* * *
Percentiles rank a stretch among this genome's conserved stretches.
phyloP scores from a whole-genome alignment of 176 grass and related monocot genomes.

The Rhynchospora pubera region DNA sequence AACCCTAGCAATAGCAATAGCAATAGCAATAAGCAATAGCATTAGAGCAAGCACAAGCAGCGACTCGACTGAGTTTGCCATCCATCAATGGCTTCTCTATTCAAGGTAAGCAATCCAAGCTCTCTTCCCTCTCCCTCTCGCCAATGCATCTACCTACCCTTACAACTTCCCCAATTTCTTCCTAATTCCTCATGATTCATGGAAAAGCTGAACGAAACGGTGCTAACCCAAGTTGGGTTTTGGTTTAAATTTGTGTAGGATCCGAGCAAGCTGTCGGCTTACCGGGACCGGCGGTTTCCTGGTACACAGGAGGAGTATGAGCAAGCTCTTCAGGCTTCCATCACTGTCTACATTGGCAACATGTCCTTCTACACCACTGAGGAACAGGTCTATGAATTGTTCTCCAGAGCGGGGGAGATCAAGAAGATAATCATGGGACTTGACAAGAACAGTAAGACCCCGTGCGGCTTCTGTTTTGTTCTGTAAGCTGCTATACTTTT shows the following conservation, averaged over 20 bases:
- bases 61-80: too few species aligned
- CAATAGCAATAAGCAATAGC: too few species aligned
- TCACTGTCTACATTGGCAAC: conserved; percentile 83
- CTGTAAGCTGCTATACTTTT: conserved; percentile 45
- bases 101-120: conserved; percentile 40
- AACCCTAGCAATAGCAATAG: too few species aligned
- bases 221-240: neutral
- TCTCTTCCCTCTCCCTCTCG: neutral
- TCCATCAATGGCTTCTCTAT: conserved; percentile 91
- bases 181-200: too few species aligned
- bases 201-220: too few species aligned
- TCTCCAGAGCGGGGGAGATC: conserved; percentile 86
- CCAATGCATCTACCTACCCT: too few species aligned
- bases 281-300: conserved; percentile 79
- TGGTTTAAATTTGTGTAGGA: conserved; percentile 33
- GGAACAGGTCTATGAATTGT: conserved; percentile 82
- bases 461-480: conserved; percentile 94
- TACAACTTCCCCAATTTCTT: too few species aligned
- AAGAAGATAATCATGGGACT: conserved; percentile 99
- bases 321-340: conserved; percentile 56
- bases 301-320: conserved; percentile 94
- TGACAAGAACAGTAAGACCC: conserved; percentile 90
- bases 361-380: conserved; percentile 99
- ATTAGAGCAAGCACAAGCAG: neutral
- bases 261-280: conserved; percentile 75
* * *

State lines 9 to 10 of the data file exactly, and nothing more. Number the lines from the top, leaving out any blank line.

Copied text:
- AACCCTAGCAATAGCAATAG: too few species aligned
- bases 221-240: neutral